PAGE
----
WolframAlpha is a new search engine that launched last week to much fanfare.

It’s not a search engine like Google – it doesn’t return pages and pages of details, instead it provides you with detailed answers to questions you ask it.

Want to do complex math? No problem, after all Wolfram also developed Mathematica. Want to know the GDP of Canada compared to that of Ireland? It’s got an answer. Want to know the weather on the day you were born? It knows that. Want to sequence DNA? It can do that too.

It also knows a bit about your college’s website. It will tell you where it’s hosted, some basic stats (gathered from sources like Alexa, I’d wager) and some stats about your home page.

My favorite was the beautiful map it made of elements on my college’s homepage:


Click for a larger version.

I don’t know if you’ll learn anything out about your site that you didn’t already know, but you should at least check the validity of the information. That’s part of the fun of managing a college’s website, a decent amount of our time is spent making sure everyone else has the right information.

The Institutional Web Management Workshop takes place July 28-30, 2009 at the University of Essex in Colchester.

The program has been announced and it looks like a great event, and I’m not just saying that because yours truly is crossing the pond to speak.

Brian Kelly, one of the organizers, blogged this last week about the conference:

Although the event is well-established, having been launched in 1997, the event continues to develop in response to the ever-changing Web environment and the needs and expectations of the Web management community. We will continue to have a number of plenary talks which will provide a shared context for all workshop participants. However this year, in response to feedback we’ve received from previous events, we are splitting the talks (and related workshop sessions) on the second afternoon into two strands: a ‘front-end’ strand which focusses on the services as perceived by the end user and a ‘back-end’ strand which addresses the ‘behind-the-scenes’ activities which are needed in order to deliver the user services.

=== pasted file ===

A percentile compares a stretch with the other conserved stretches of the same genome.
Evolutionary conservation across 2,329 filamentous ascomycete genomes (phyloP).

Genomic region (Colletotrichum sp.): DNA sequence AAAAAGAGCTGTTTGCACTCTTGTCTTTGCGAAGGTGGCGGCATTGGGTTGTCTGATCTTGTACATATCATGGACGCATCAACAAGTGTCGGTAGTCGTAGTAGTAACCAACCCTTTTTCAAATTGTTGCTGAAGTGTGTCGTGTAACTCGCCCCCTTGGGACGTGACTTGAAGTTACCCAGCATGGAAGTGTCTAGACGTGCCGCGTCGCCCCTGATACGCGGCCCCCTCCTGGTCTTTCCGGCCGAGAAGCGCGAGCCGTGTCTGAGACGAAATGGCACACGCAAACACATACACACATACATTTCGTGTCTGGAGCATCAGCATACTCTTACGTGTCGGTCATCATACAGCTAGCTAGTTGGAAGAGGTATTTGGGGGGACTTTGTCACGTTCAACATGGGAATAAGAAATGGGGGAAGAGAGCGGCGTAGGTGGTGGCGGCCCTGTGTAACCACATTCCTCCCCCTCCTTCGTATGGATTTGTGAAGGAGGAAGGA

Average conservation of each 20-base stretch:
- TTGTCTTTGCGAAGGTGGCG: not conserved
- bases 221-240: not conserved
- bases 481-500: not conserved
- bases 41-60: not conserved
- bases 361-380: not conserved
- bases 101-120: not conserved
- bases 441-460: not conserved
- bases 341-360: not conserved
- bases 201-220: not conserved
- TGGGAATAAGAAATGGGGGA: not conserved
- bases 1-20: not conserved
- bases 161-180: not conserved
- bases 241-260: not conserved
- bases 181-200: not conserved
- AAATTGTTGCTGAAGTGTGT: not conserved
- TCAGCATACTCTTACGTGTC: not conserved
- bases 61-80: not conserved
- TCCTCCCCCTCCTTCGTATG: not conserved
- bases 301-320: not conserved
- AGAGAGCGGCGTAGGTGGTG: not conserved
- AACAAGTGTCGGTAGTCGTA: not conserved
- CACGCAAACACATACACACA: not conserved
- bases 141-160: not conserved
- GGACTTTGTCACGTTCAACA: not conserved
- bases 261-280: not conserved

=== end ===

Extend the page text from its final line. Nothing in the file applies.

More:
If you’re attending the event, and I hope the fair number of visitors to this blog from the UK will, I hope you’ll come to my session on Wednesday, July 29. I’ll be doing a hands-on session using Amazon Web Services. We’ll check out S3, Amazon’s storage system and EC2, their servers-on-demand product. It’s going to be a bit to cram into under 2 hours, but I think I can do it.

Registrations for the event are now open and are £350, which includes 2 night accomodations, the program, a bunch of meals, materials and social events.

I’m really looking forward to the conference. The program looks great and I’m really excited to get a new perspective and share some best practices with colleagues from different institutions.

p.s. is it way too nerdy to say I’m also kind of excited to go to the Doctor Who exhibition in Cardiff?

A couple of weeks ago Gary Vaynerchuk posted a video where he brazenly called Twitter’s search ability the most important site on the Internet.

If you haven’t used Twitter’s search tool, you should start doing it now. You can also set up searches in most of the Twitter clients like TweetDeck, Nambu, Seesmic and more.

Is Twitter’s search the most important site on the planet? For fun, I’m going to agree and say yes, it is. Here’s why.

Twitter search does something that not even the mighty Google can do – giving you results that are happening right that instant. Sure, Google indexes quickly, but Twitter gives you results up to the second – and even tells you there are more results that have come in since your initial search, which means even more people are talking about a topic.

To stick with my hockey example from earlier in the week, a few weeks ago Fox Sports Pittsburgh went out on my cable system during a playoff hockey game. My first thought was that our cable company has an outage. I turned to Twitter’s search and typed in FSN.

I quickly found a few people in my area that were having an outage, and after a few minutes, tweets began pouring in from all over the east coast, saying that FSN was out for them as well. After, seriously, 5 minutes, this tweet appeared, saying the source of the problem was a lightning strike.

In the old days (pre-Twitter), if FSN went down, I’d maybe call the cable company and I could guarantee the CSR would have no idea there was even a game on let alone it was out. Now, in five minutes, I had an exact answer, even a link to someone streaming the game on uStream.

Searching Twitter gives you up-to-the-second news, trends and allows you to tap into the world-wide zeitgeist like no other technology before has.

So what can Twitter do for you? It can easily tell you what people are saying about your institution. If you haven’t yet setup a search in a client or grabbed an RSS feed from Twitter’s search results pages, stop reading this and go and do it now.

It allows you to keep up on happenings and trends, and if appropriate, respond quickly and effectively.

Do you think it’s the most important site on the internet?